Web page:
Polygenic hypercholesterolaemia

The cumulative effect of common LDL-raising alleles in genes identified by GWAS was shown to be the likely cause of high LDL-C in a significant proportion (27%) of the examined patients. A gene score above the top decile for a healthy population cut-off (1.16) was also observed in two patients with considerably mild LDLR mutations, which demonstrates that common polymorphisms can contribute to the presentation of an individual carrying a mild effect FH mutation with LDL-C levels above the diagnostic threshold.

GWAS LDL-C genes

Since common variants in the LDL-C-associated GWAS genes were found to be important in the FH pathogenesis, we looked for evidence that rare variants in these genes were causing FH. Rare and novel functional variants in genes associated with LDL-C levels in the GWAS meta-analysis were not significantly over-represented in the FH cohort, when compared with controls. This suggests that rare variants that have a major effect on function in these genes known to have common LDL-C variants of modest effect are unlikely to be a common cause of FH.

CH25H and INSIG2 variants

Genes CH25H and INSIG2 are the strongest candidates for novel FH loci among the final 18 genes, showing an excess of novel functional variants, based on the available reports on functions of the proteins for which they code. CH25H encodes 25-cholesterol hydroxylase, which catalyses the formation of 25-HC from cholesterol. The gene is located in close proximity to the LIPA gene in which mutations were recently found in patients with autosomal recessive FH phenotype.35 It has been demonstrated that both cholesterol and 25-HC can regulate the function of SREBP, a transcription factor known to regulate the expression of several key players in the lipid metabolism.36 ,37 It is known that the regulation of SREBP activity depends on binding of 25-HC to INSIG2, encoded by the INSIG2 gene.28 The recently updated GLGC GWAS study with >180 000 individuals has identified an association at the genome-wide level of LDL-C with an INSIG2 gene variant (rs10490626, MAF=0.08).38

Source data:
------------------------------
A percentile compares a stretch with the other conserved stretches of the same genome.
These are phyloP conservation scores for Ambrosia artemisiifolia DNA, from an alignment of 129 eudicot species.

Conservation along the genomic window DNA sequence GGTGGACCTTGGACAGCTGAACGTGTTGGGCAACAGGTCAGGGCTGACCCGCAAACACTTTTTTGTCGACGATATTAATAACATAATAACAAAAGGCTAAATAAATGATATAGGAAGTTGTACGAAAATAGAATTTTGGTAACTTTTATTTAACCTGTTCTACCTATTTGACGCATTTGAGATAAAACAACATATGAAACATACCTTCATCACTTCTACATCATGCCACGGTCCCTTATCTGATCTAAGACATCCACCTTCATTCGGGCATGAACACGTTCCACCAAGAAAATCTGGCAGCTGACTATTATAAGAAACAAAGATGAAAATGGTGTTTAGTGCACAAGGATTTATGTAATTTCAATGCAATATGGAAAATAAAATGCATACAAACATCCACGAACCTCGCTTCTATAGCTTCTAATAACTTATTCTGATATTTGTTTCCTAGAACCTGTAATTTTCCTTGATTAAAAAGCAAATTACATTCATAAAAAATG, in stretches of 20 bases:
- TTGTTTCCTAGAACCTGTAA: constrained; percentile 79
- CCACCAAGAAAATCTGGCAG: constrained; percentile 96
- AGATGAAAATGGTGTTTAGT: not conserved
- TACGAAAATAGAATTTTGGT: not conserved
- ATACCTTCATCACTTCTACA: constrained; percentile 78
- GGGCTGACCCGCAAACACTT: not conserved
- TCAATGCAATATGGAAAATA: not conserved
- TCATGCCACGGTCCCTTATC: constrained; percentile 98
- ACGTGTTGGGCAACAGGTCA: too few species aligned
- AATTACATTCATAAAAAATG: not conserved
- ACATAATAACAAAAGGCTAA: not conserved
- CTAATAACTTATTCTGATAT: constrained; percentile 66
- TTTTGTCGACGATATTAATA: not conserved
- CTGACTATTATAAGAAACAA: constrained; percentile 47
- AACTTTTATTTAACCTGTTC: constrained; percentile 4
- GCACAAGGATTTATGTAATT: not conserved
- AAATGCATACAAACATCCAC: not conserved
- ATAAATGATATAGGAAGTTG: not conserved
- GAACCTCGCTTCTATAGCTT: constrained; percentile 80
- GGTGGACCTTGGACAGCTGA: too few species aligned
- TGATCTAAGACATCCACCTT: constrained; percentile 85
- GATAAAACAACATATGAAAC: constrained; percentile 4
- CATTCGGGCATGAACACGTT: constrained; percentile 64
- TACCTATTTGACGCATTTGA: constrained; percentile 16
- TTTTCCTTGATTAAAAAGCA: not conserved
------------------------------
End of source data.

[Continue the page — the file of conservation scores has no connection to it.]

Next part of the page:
The CH25H variants identified in this study have not been observed in 1000 Genomes, 6500ESP and 69CG or the 1926 control exomes. We therefore decided to sequence the gene in an additional cohort of 150 mutation negative FH patients with a low gene score, but no additional amino acid changes were identified.

A detailed literature search and gene ontology analysis of the remaining 16 most significant genes did not reveal any clear association with lipid metabolism. We suspect that the majority of these associations are false positives, and that increasing the number of DFH cases would help to reduce the number of chance signals. It is also possible that some of the top genes are indeed affecting the plasma clearance of LDL-C; however, their biology is yet to be understood.